You go on to describe the democratically-elected Hamas as a terrorist organisation. Similarly, Hamas came into being as a natural national resistance movement against an illegal brutal Israeli occupation of Palestinian territory that has been allowed to stand for 39 years, in defiance of international law and repeated Security Council and UNGA resolutions. The brutal actions of this illegal occupation include extra-judicial assassination, torture of prisoners and detention of prisoners without charge or trial, demolition of thousands of homes and expropriation of property for the creation of illegal colonies [settlements]. All these practices are in violation of virtually every article of the Fourth Geneva Convention, and are war crimes, as defined by international law, and have been condemned by all international human rights groups, including Amnesty International, Human Rights Watch and Israeli human rights groups, including B'Tselem.
Do I need to remind you that the UN Charter and international law entitles all peoples, under foreign occupation, to resist the occupation. We all applauded French and other European resistance movements in their action against the illegal Nazi occupation of their land.
It may be of interest to you that terrorism was introduced in the Middle East by leaders of the Zionist movement, and continues to be practiced by Israel. I will forward to you separately an article that outlines briefly some of the documented acts of Israeli terrorism.
You criticise the actions of the UN Human Rights Council and its resolutions against Israel. The repeated condemnation by the overwhelming majority of the Council members is a direct result of the continuing Israeli violation of the human rights of Palestinians, which I referred to above.
Finally, Mr. Dion, it is our hope that our government and political leaders take note of the facts on the ground in the Middle East and begin to abide by the UN Charter and international law that Canada claims to uphold. Israel must not be allowed to remain above international, regardless of the power of its lobbies.
Thank you for your attention and I look forward to hearing your response to my message, and hope you will listen to the Palestinian side of this conflict and truly understand the essence of this human tragedy that the Palestinian people have been subjected to.
Ismail Zayid, MD.
President, Canada Palestine Association
* * *
Following is the MP3 recording of a conference call between CJPAC and Stephane Dion. Best if you read the text pasted below while listening to it. Approx. 10 mins.
Jason Caron Moderator
The Honourable Stephane Dion Guest Speaker
Operator: Good afternoon, ladies and gentlemen. Welcome to the CJPAC conference call. I would now like to turn the meeting over to Mr. Jason Caron. Please go ahead, Mr. Caron.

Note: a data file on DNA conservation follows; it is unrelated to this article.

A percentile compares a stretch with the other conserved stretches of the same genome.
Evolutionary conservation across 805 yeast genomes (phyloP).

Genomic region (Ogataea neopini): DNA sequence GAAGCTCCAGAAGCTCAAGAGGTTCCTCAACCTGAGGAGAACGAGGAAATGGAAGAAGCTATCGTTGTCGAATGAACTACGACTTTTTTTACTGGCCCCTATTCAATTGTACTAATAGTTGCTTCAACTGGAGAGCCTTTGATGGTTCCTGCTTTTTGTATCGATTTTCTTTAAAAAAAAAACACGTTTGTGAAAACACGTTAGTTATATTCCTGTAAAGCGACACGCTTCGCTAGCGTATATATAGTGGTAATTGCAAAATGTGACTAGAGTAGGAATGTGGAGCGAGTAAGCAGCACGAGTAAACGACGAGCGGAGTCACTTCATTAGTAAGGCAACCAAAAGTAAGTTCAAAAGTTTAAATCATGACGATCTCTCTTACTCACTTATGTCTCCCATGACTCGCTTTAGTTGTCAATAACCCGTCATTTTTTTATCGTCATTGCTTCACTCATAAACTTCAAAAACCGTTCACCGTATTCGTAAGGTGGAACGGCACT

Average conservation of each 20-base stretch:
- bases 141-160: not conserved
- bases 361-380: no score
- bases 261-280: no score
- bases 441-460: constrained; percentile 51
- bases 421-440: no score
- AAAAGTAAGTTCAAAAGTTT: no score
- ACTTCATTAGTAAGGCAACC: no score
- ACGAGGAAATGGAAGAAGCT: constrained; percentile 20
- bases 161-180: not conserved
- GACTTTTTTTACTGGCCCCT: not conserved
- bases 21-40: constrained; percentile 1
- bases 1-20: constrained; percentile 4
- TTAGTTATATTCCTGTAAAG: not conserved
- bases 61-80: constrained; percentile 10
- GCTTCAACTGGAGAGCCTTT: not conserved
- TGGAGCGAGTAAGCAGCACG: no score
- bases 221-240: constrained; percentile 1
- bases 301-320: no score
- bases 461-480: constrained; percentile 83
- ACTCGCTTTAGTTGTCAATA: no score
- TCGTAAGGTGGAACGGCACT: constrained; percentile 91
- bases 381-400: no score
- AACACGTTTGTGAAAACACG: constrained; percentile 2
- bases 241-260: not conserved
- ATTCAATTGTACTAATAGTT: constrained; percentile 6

Jason Caron: Thank you, Christopher. Good afternoon, everyone. I'd like to begin by welcoming you to this CJPAC conference call with the Honourable Stephane Dion. This call is actually the second of a series of interviews that CJPAC will be conducting over the course of theŠ of the next coupleŠ coming weeks with various leadership candidates of the Liberal Party of Canada.
I'm Jason Caron. I'm a member of CJPAC. I'm on the board of directors of the Canada Israel Committee, the Quebec Israel Committee, and Jewish National Fund of Montreal.
With us today are CJPAC members listening in, including CJPAC board members and leaders of the Jewish and pro-Israel community from across the country, including some who IŠ I suspect will actually be delegates at the upcoming Liberal convention.
Monsieur Dion, bienvenue. Merci d'avoir pris le temps d'ętre parmis nous aujourd'hui.
Honourable Stephane Dion: Merci, Jason.
You're a person who especially needs no introduction. And since our time is short, I hope you'll forgive me if I takeŠ
Honourable Stephane Dion: No. Go ahead.
Jason Caron: Š(inaudible) toŠ to skip over a more formal introduction.
Honourable Stephane Dion: Yes.
Jason Caron: During this call I'd like to ask you a few questions on topics of particular interest to our community. Some of these questions were actually submitted from among the thousands of members of CJPAC from across the country, and many of whom are on today's call. So I'll beŠ let me begin, ifŠ if you permit me, with a few questions on Israel and the Middle East.
Honourable Stephane Dion: Yes.
Jason Caron: This past summer's unprovoked attack on Israel, the kidnapping of Israeli soldiers followed by the war in Lebanon caused tremendous pain and concern for all people who care about Israel, Lebanon and the Middle East. Monsieur Dion, you were among certain Liberals who called for an immediate, unconditional ceasefire. In an article you wrote, which was published in The Globe and Mail on August sixth of this past summer, and which appears on the CJPAC website, incidentally, you stated the following: "Some members of Canada's Jewish community, including some prominent Liberals, are reportedly unhappy with the Liberal Party's position on the Middle East." You continue to say that when one believes a friend to be mistaken, one should say so. And then you conclude in the same article by stating in part, "If in a few months it already appears that the current crisis has made possible real progress for the security of both Lebanon and Israel, I will be overjoyed, and will gladly recognize that we were mistaken in our analysis."